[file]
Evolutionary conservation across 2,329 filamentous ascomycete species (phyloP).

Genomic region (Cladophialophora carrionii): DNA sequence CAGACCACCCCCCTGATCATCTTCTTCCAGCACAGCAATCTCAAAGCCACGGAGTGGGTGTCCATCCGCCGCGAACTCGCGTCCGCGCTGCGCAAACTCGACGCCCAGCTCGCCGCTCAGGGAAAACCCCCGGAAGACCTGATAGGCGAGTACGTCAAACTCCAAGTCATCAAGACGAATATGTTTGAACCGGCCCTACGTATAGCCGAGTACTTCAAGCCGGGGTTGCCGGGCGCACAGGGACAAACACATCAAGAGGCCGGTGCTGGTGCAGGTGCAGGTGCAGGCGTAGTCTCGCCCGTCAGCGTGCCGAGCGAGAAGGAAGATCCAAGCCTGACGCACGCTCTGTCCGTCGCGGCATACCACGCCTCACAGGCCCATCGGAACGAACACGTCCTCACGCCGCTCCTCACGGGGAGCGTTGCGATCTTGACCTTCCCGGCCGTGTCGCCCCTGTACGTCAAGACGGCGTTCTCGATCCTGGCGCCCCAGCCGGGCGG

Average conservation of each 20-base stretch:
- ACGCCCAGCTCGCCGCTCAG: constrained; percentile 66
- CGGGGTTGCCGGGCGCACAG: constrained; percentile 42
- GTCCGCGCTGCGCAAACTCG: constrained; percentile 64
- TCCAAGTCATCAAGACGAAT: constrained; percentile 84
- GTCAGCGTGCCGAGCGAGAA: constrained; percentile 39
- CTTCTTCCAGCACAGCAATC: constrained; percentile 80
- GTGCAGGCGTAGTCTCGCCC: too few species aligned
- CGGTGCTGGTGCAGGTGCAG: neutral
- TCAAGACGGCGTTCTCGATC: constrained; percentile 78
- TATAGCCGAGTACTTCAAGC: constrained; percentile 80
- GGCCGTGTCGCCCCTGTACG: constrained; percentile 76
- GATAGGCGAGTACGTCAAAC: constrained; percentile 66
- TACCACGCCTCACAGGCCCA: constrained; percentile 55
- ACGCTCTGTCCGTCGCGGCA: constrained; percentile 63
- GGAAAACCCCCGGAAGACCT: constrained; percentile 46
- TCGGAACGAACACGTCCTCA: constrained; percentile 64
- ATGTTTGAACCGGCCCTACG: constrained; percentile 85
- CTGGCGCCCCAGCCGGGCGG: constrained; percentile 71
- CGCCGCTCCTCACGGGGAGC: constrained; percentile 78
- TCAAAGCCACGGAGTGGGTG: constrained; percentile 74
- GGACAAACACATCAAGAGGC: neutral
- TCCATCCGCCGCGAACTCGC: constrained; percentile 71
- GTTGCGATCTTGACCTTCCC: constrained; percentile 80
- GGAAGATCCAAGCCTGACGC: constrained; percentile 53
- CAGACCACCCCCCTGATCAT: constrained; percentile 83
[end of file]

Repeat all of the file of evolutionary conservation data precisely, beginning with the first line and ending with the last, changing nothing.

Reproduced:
Evolutionary conservation across 2,329 filamentous ascomycete species (phyloP).

Genomic region (Cladophialophora carrionii): DNA sequence CAGACCACCCCCCTGATCATCTTCTTCCAGCACAGCAATCTCAAAGCCACGGAGTGGGTGTCCATCCGCCGCGAACTCGCGTCCGCGCTGCGCAAACTCGACGCCCAGCTCGCCGCTCAGGGAAAACCCCCGGAAGACCTGATAGGCGAGTACGTCAAACTCCAAGTCATCAAGACGAATATGTTTGAACCGGCCCTACGTATAGCCGAGTACTTCAAGCCGGGGTTGCCGGGCGCACAGGGACAAACACATCAAGAGGCCGGTGCTGGTGCAGGTGCAGGTGCAGGCGTAGTCTCGCCCGTCAGCGTGCCGAGCGAGAAGGAAGATCCAAGCCTGACGCACGCTCTGTCCGTCGCGGCATACCACGCCTCACAGGCCCATCGGAACGAACACGTCCTCACGCCGCTCCTCACGGGGAGCGTTGCGATCTTGACCTTCCCGGCCGTGTCGCCCCTGTACGTCAAGACGGCGTTCTCGATCCTGGCGCCCCAGCCGGGCGG

Average conservation of each 20-base stretch:
- ACGCCCAGCTCGCCGCTCAG: constrained; percentile 66
- CGGGGTTGCCGGGCGCACAG: constrained; percentile 42
- GTCCGCGCTGCGCAAACTCG: constrained; percentile 64
- TCCAAGTCATCAAGACGAAT: constrained; percentile 84
- GTCAGCGTGCCGAGCGAGAA: constrained; percentile 39
- CTTCTTCCAGCACAGCAATC: constrained; percentile 80
- GTGCAGGCGTAGTCTCGCCC: too few species aligned
- CGGTGCTGGTGCAGGTGCAG: neutral
- TCAAGACGGCGTTCTCGATC: constrained; percentile 78
- TATAGCCGAGTACTTCAAGC: constrained; percentile 80
- GGCCGTGTCGCCCCTGTACG: constrained; percentile 76
- GATAGGCGAGTACGTCAAAC: constrained; percentile 66
- TACCACGCCTCACAGGCCCA: constrained; percentile 55
- ACGCTCTGTCCGTCGCGGCA: constrained; percentile 63
- GGAAAACCCCCGGAAGACCT: constrained; percentile 46
- TCGGAACGAACACGTCCTCA: constrained; percentile 64
- ATGTTTGAACCGGCCCTACG: constrained; percentile 85
- CTGGCGCCCCAGCCGGGCGG: constrained; percentile 71
- CGCCGCTCCTCACGGGGAGC: constrained; percentile 78
- TCAAAGCCACGGAGTGGGTG: constrained; percentile 74
- GGACAAACACATCAAGAGGC: neutral
- TCCATCCGCCGCGAACTCGC: constrained; percentile 71
- GTTGCGATCTTGACCTTCCC: constrained; percentile 80
- GGAAGATCCAAGCCTGACGC: constrained; percentile 53
- CAGACCACCCCCCTGATCAT: constrained; percentile 83